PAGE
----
Ash Trees – Where Are We Now?
Written by: Tony Arnoldi, Board Certified Master Arborist WI-0102B
Spring has come – heralding the beginning of another growing season. As the trees develop new leaves, the insects that feed on them emerge also to begin their cycle of life all over again. In the case of Emerald Ash Borer, they have been spending the winter as larvae, then transforming into pupae a little later in spring, and finally emerging as adults beginning in May. They continue to emerge for most of the summer. The adults quickly mate and lay eggs on ash trees to start the next generation of EAB.
This winter, the last community in the Milwaukee Metro area to discover EAB: Brookfield, was added as infested territory. There is no longer any doubt that it has permeated our entire area.
Many ash trees look “great” yet. However, if eggs had been laid on them in the last few years, accumulated damage caused by the larvae eating their way through the wood may have reached a point where the leaf-out by the tree could be hindered. Or some branches may not leaf out at all.
Because of all of this, going forward, choosing ash for protective treatment is getting more challenging. One must have the aid of seeing the current years leaves develop fully to help read the tree’s current energy level, and the projected amount of damage the tree may be carrying. It is possible to save trees with some amount of accumulated damage. If the tree looks great in mid-summer and does not have any complicating factors such as old trunk or bark damage, it may be a good candidate for treatment. There is risk in treating any ash tree, for damage already done inside of it may manifest well after treatment is started. Trees closer to known areas of high infestation (eg. Newberg, Oak Creek) are at greater risk because there may be a greater number of larvae already started in the tree. It is amazing that it can take 5 years or more for this damage to manifest and be noticed by even trained eyes. This is one of the great difficulties in convincing ash owners that the danger is so imminent.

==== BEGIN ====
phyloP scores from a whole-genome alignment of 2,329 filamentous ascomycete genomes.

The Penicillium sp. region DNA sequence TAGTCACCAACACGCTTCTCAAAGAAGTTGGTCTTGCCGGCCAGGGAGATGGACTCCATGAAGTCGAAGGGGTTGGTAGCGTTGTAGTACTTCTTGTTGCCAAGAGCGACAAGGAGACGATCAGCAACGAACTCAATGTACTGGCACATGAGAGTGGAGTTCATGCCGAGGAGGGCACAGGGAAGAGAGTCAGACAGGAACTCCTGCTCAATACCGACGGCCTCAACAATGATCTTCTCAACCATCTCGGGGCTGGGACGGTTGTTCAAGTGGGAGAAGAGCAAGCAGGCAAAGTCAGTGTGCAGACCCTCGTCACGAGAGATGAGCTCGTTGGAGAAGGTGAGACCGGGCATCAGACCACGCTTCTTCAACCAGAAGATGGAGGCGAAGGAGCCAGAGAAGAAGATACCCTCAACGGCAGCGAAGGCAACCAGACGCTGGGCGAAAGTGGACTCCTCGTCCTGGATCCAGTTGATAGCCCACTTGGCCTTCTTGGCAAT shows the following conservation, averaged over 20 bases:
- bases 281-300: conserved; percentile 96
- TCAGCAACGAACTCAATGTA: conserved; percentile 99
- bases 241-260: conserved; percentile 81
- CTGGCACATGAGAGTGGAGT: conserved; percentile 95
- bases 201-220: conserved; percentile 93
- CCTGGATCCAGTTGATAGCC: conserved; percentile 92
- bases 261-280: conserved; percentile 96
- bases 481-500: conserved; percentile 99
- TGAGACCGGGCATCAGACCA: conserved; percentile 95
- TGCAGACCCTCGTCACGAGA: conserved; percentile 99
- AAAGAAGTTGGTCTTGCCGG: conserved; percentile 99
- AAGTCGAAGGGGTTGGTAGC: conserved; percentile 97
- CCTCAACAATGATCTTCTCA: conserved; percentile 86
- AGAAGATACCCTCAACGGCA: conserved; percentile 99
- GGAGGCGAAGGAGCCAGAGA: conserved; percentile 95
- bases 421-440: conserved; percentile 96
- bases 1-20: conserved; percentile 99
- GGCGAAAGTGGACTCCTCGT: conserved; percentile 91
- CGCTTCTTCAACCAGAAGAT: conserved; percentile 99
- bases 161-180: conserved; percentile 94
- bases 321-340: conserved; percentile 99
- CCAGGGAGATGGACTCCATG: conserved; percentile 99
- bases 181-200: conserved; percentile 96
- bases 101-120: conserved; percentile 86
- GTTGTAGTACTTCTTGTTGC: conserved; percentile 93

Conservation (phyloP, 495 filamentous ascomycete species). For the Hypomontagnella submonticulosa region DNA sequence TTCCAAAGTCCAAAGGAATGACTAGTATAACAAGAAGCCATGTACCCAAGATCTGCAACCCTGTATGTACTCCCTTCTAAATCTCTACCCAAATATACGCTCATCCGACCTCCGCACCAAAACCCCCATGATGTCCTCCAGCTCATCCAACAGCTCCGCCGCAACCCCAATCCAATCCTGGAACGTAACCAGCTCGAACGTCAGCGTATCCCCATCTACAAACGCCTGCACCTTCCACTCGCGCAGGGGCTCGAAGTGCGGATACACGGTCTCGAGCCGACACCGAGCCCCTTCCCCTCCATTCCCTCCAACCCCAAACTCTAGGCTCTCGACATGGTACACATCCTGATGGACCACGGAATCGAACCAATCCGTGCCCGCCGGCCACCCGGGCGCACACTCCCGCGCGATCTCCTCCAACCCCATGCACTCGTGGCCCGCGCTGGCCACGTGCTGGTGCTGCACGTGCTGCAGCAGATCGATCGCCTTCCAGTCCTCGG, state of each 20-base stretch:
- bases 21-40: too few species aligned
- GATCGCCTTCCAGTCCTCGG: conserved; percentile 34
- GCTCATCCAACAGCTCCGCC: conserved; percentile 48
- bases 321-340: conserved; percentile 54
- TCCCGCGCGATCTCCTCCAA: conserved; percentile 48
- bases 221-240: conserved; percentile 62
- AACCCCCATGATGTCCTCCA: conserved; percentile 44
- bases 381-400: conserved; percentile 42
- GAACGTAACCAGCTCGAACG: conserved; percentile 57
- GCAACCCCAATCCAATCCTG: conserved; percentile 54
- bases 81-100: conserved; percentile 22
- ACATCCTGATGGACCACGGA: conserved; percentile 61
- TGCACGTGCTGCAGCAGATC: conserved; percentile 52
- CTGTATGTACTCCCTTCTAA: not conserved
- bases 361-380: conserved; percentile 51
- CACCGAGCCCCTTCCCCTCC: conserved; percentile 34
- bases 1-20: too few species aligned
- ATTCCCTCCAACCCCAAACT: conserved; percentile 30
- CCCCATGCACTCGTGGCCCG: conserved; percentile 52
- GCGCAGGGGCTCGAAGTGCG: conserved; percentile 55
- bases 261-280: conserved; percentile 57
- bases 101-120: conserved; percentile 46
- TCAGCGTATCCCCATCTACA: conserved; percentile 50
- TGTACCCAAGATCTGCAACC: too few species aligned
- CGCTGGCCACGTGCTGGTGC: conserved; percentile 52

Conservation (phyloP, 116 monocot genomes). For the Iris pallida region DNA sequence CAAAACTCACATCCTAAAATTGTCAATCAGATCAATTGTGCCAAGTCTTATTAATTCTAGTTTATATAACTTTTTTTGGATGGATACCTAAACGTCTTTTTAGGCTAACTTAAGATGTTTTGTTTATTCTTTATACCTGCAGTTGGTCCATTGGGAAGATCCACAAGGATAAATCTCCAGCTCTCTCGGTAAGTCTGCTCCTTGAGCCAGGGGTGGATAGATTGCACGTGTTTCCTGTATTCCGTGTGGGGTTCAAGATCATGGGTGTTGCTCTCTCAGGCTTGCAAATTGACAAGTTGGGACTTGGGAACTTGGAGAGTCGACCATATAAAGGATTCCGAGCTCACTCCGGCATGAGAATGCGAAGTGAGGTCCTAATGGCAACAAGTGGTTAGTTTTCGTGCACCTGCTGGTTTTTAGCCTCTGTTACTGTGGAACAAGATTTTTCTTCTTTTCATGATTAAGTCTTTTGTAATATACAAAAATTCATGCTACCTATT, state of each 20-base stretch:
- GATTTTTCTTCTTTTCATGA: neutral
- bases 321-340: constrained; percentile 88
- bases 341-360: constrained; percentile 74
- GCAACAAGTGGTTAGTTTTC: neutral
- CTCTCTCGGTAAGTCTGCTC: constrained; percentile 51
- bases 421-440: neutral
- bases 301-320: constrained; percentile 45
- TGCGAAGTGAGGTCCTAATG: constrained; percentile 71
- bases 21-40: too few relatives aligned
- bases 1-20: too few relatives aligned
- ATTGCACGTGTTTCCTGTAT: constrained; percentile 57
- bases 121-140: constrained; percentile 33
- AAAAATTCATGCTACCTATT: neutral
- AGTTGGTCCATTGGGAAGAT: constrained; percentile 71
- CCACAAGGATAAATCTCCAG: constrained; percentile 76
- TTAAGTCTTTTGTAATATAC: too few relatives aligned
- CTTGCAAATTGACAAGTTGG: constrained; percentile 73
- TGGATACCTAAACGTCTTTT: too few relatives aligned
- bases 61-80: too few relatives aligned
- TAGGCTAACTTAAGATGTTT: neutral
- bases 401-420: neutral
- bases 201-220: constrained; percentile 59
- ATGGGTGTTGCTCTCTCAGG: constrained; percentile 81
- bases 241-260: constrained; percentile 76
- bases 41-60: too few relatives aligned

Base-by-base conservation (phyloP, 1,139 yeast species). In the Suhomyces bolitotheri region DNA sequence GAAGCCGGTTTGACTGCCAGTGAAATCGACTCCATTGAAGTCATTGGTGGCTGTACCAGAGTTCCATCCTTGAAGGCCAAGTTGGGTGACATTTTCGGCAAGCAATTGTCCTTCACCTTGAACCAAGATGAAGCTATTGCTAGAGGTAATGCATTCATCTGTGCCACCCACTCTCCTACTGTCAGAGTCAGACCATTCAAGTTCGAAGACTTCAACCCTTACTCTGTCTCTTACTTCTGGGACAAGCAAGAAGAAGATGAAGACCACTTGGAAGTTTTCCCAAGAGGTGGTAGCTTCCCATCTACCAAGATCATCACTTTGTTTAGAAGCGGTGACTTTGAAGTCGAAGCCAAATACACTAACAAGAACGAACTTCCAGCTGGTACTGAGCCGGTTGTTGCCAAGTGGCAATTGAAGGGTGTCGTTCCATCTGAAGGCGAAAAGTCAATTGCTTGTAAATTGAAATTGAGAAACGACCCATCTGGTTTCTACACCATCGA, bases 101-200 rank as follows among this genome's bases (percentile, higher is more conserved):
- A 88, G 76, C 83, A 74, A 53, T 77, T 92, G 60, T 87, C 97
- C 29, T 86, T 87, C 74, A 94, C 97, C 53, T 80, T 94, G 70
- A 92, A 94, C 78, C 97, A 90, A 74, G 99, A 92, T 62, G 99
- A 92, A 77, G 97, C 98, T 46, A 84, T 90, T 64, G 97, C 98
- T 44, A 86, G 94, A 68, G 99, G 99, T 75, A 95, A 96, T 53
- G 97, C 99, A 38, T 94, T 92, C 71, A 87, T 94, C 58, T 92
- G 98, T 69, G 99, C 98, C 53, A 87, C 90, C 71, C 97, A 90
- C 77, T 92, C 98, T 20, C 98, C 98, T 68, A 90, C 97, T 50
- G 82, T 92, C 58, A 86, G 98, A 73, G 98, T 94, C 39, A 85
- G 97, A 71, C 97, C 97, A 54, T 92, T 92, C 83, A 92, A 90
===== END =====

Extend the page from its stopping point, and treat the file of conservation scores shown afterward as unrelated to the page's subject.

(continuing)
Yet, there are many ash trees that could be saved. Saving them is work for a trained Certified Arborist who can better cull out those that should not be chosen. Focusing the tree budget on selecting those that are good candidates will help preserve the diversity and integrity of many landscapes. Better decisions for removal and replacement can also be made with the help of a Certified Arborist.
The years of adding new ash trees for protection are winding down fast. By the time this is painfully obvious to your average tree owner it will be too late. Being proactive has never been so imperative. Contact us today to arrange an assessment of your ash collection.